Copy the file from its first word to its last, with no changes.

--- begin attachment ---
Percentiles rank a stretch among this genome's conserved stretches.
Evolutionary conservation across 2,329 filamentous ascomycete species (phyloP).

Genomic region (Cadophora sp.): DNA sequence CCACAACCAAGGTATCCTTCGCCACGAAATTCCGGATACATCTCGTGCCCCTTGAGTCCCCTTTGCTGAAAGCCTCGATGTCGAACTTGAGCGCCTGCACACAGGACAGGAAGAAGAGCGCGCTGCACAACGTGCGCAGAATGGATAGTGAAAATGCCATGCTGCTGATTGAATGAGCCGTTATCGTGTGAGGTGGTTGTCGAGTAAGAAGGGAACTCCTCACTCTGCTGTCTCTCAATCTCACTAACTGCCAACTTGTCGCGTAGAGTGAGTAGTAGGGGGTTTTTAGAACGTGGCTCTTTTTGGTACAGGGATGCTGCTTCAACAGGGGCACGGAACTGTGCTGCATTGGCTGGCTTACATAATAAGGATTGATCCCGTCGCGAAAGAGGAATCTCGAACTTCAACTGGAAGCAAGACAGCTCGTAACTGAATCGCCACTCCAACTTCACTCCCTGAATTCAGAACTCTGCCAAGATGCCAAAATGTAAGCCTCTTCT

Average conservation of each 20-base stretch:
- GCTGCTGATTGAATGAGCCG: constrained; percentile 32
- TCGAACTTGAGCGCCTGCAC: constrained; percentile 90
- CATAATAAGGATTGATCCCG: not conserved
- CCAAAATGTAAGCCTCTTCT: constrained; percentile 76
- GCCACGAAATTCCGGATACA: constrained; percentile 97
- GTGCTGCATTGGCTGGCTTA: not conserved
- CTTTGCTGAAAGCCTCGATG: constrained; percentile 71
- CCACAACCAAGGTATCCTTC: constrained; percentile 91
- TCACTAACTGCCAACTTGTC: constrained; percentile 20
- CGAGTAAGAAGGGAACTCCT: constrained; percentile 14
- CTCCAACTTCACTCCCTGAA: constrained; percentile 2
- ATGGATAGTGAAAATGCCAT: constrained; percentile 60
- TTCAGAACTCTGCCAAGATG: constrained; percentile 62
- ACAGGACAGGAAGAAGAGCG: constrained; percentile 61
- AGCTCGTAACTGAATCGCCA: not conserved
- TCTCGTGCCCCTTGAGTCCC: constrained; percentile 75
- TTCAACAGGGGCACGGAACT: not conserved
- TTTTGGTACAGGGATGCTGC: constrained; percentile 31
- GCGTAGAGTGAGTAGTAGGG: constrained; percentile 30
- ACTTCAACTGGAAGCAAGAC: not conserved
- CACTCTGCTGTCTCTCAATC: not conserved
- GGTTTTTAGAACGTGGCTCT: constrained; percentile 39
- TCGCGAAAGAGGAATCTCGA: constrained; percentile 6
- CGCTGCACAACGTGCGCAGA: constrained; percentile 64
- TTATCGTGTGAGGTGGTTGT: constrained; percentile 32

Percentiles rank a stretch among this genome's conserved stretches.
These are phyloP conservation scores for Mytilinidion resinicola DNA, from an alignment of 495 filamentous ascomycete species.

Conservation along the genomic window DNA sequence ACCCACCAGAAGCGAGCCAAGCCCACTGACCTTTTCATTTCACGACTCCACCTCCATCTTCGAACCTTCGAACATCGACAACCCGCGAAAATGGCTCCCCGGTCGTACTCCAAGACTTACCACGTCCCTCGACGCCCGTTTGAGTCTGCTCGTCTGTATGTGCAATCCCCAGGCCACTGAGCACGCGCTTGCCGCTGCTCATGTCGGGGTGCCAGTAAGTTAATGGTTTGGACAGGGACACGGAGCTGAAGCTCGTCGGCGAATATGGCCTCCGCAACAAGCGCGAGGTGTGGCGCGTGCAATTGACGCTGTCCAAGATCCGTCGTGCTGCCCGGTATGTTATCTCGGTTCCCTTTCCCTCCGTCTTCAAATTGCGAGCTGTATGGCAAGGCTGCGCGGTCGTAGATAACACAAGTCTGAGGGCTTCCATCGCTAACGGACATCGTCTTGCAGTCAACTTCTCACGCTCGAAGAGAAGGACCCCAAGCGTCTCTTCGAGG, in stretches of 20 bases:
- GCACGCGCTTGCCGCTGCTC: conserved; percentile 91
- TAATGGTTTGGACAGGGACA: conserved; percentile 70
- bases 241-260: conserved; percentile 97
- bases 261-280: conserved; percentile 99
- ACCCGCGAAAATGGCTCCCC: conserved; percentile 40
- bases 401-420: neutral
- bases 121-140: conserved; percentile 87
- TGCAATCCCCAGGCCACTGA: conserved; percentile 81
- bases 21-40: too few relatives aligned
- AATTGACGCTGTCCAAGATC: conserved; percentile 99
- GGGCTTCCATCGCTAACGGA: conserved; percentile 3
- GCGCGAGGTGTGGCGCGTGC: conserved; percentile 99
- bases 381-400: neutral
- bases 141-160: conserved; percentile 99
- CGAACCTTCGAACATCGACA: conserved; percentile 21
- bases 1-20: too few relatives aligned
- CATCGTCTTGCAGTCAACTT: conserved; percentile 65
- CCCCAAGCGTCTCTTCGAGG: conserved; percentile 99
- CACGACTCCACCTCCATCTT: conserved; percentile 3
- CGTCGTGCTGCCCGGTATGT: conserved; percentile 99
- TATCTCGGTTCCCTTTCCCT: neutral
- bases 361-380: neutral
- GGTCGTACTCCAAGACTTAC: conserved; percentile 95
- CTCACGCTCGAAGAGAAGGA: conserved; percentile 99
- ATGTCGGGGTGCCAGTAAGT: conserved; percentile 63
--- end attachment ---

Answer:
Percentiles rank a stretch among this genome's conserved stretches.
Evolutionary conservation across 2,329 filamentous ascomycete species (phyloP).

Genomic region (Cadophora sp.): DNA sequence CCACAACCAAGGTATCCTTCGCCACGAAATTCCGGATACATCTCGTGCCCCTTGAGTCCCCTTTGCTGAAAGCCTCGATGTCGAACTTGAGCGCCTGCACACAGGACAGGAAGAAGAGCGCGCTGCACAACGTGCGCAGAATGGATAGTGAAAATGCCATGCTGCTGATTGAATGAGCCGTTATCGTGTGAGGTGGTTGTCGAGTAAGAAGGGAACTCCTCACTCTGCTGTCTCTCAATCTCACTAACTGCCAACTTGTCGCGTAGAGTGAGTAGTAGGGGGTTTTTAGAACGTGGCTCTTTTTGGTACAGGGATGCTGCTTCAACAGGGGCACGGAACTGTGCTGCATTGGCTGGCTTACATAATAAGGATTGATCCCGTCGCGAAAGAGGAATCTCGAACTTCAACTGGAAGCAAGACAGCTCGTAACTGAATCGCCACTCCAACTTCACTCCCTGAATTCAGAACTCTGCCAAGATGCCAAAATGTAAGCCTCTTCT

Average conservation of each 20-base stretch:
- GCTGCTGATTGAATGAGCCG: constrained; percentile 32
- TCGAACTTGAGCGCCTGCAC: constrained; percentile 90
- CATAATAAGGATTGATCCCG: not conserved
- CCAAAATGTAAGCCTCTTCT: constrained; percentile 76
- GCCACGAAATTCCGGATACA: constrained; percentile 97
- GTGCTGCATTGGCTGGCTTA: not conserved
- CTTTGCTGAAAGCCTCGATG: constrained; percentile 71
- CCACAACCAAGGTATCCTTC: constrained; percentile 91
- TCACTAACTGCCAACTTGTC: constrained; percentile 20
- CGAGTAAGAAGGGAACTCCT: constrained; percentile 14
- CTCCAACTTCACTCCCTGAA: constrained; percentile 2
- ATGGATAGTGAAAATGCCAT: constrained; percentile 60
- TTCAGAACTCTGCCAAGATG: constrained; percentile 62
- ACAGGACAGGAAGAAGAGCG: constrained; percentile 61
- AGCTCGTAACTGAATCGCCA: not conserved
- TCTCGTGCCCCTTGAGTCCC: constrained; percentile 75
- TTCAACAGGGGCACGGAACT: not conserved
- TTTTGGTACAGGGATGCTGC: constrained; percentile 31
- GCGTAGAGTGAGTAGTAGGG: constrained; percentile 30
- ACTTCAACTGGAAGCAAGAC: not conserved
- CACTCTGCTGTCTCTCAATC: not conserved
- GGTTTTTAGAACGTGGCTCT: constrained; percentile 39
- TCGCGAAAGAGGAATCTCGA: constrained; percentile 6
- CGCTGCACAACGTGCGCAGA: constrained; percentile 64
- TTATCGTGTGAGGTGGTTGT: constrained; percentile 32

Percentiles rank a stretch among this genome's conserved stretches.
These are phyloP conservation scores for Mytilinidion resinicola DNA, from an alignment of 495 filamentous ascomycete species.

Conservation along the genomic window DNA sequence ACCCACCAGAAGCGAGCCAAGCCCACTGACCTTTTCATTTCACGACTCCACCTCCATCTTCGAACCTTCGAACATCGACAACCCGCGAAAATGGCTCCCCGGTCGTACTCCAAGACTTACCACGTCCCTCGACGCCCGTTTGAGTCTGCTCGTCTGTATGTGCAATCCCCAGGCCACTGAGCACGCGCTTGCCGCTGCTCATGTCGGGGTGCCAGTAAGTTAATGGTTTGGACAGGGACACGGAGCTGAAGCTCGTCGGCGAATATGGCCTCCGCAACAAGCGCGAGGTGTGGCGCGTGCAATTGACGCTGTCCAAGATCCGTCGTGCTGCCCGGTATGTTATCTCGGTTCCCTTTCCCTCCGTCTTCAAATTGCGAGCTGTATGGCAAGGCTGCGCGGTCGTAGATAACACAAGTCTGAGGGCTTCCATCGCTAACGGACATCGTCTTGCAGTCAACTTCTCACGCTCGAAGAGAAGGACCCCAAGCGTCTCTTCGAGG, in stretches of 20 bases:
- GCACGCGCTTGCCGCTGCTC: conserved; percentile 91
- TAATGGTTTGGACAGGGACA: conserved; percentile 70
- bases 241-260: conserved; percentile 97
- bases 261-280: conserved; percentile 99
- ACCCGCGAAAATGGCTCCCC: conserved; percentile 40
- bases 401-420: neutral
- bases 121-140: conserved; percentile 87
- TGCAATCCCCAGGCCACTGA: conserved; percentile 81
- bases 21-40: too few relatives aligned
- AATTGACGCTGTCCAAGATC: conserved; percentile 99
- GGGCTTCCATCGCTAACGGA: conserved; percentile 3
- GCGCGAGGTGTGGCGCGTGC: conserved; percentile 99
- bases 381-400: neutral
- bases 141-160: conserved; percentile 99
- CGAACCTTCGAACATCGACA: conserved; percentile 21
- bases 1-20: too few relatives aligned
- CATCGTCTTGCAGTCAACTT: conserved; percentile 65
- CCCCAAGCGTCTCTTCGAGG: conserved; percentile 99
- CACGACTCCACCTCCATCTT: conserved; percentile 3
- CGTCGTGCTGCCCGGTATGT: conserved; percentile 99
- TATCTCGGTTCCCTTTCCCT: neutral
- bases 361-380: neutral
- GGTCGTACTCCAAGACTTAC: conserved; percentile 95
- CTCACGCTCGAAGAGAAGGA: conserved; percentile 99
- ATGTCGGGGTGCCAGTAAGT: conserved; percentile 63